June 6, 2019
All artists use other artist’s work, but few are as candid about it as Alvaro Barrington. Artists I Steal From is the frank title of the show that he has put together at Thaddaeus Ropac, which brings together 49 artists who have been a key influence on the Caracas-born artist who graduated from the Slade School of Fine Art in 2017. His starting point is the statement supposedly made by Picasso that “good artists copy, great artists steal”. However, Barrington’s relationship with the show’s artists—who range from Andy Warhol, Louise Bourgeois and Philip Guston through to contemporaries such as Lisa Brice and Chris Martin—is based on close examination, analysis and unexpected discovery rather than simple theft. The works are organised thematically into sections such as line, colour or gesture, which are then accompanied by Barrington’s annotated commentaries that are scribbled on scraps of paper, post-it notes and sometimes written directly onto the gallery walls.
As well as offering a revealing insight into an artist’s thought processes, there’s also the treat of seeing an eclectic array of some truly great works, many of which have scarcely been seen in public before. These include a rare late De Kooning painting of 1987 and a 1960s Cy Twombly drawing getting its first showing directly from the artist’s estate. Some works have also been made especially for this exhibition, most notably Katharina Grosse’s expanse of a spray-painted studio, which is in fact a vivid trompe I’oeil digital print on silk.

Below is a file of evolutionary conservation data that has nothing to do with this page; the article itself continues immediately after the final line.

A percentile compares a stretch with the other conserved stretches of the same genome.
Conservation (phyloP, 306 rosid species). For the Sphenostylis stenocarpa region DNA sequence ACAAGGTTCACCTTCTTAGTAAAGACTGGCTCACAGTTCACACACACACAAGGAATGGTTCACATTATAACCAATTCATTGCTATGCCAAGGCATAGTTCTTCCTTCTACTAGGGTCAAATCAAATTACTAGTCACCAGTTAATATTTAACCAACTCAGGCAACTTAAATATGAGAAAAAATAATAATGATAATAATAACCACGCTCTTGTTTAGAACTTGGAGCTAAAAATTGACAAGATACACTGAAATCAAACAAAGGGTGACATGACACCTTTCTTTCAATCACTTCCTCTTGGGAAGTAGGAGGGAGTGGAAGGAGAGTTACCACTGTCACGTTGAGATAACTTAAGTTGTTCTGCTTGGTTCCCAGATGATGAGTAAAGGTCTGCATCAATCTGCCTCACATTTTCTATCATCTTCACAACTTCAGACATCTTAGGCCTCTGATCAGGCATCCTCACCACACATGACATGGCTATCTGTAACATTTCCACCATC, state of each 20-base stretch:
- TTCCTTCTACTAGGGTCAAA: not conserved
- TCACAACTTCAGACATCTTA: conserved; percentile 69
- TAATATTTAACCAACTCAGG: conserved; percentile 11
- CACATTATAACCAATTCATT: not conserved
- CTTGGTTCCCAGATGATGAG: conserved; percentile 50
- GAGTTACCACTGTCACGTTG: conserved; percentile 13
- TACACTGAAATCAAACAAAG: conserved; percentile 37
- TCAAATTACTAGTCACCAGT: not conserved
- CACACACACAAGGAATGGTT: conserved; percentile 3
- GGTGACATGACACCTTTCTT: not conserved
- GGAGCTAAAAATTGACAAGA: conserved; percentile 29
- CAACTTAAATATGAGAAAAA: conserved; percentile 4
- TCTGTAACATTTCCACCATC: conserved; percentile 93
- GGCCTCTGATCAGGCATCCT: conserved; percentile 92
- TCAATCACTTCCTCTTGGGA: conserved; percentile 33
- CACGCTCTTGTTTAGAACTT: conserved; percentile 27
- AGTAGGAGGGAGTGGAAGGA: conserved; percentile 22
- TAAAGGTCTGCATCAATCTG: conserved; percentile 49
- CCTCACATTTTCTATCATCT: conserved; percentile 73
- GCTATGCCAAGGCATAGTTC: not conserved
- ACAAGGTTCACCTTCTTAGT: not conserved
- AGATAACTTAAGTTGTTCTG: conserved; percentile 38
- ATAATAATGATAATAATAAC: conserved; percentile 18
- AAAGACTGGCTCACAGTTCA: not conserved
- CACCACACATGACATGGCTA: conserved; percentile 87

However, just before yesterday’s opening Barrington did confess to one direct steal. The only example of his own work included in the show is Unc you the Plug (2019), a mixed-media piece which has a dense central panel made from overlapping strands of wool, string and various forms of thread sewn into a burlap backing. Coiling through these fibrous layers is a vivid orange extension-plug, sprayed with patches of fluorescent paint which the artist admits he pinched from out of the Robert Rauschenberg estate. “I was down in Captiva [Florida] where Rauschenberg was living and I noticed this cable that had an incredible discolouration—I knew I could do something interesting with it and so I took it”, he told me. But honesty also prevailed: “I went straight out to Home Depot and I bought a new one—and I told them, ‘Hey, I’ve taken your chord but I’ve got you a new one.’” Apparently there were no repercussions, which for Barrington confirmed another maxim that he has also taken to heart. “As an old Armenian friend always said to me, it is better to ask for forgiveness than to ask for permission.”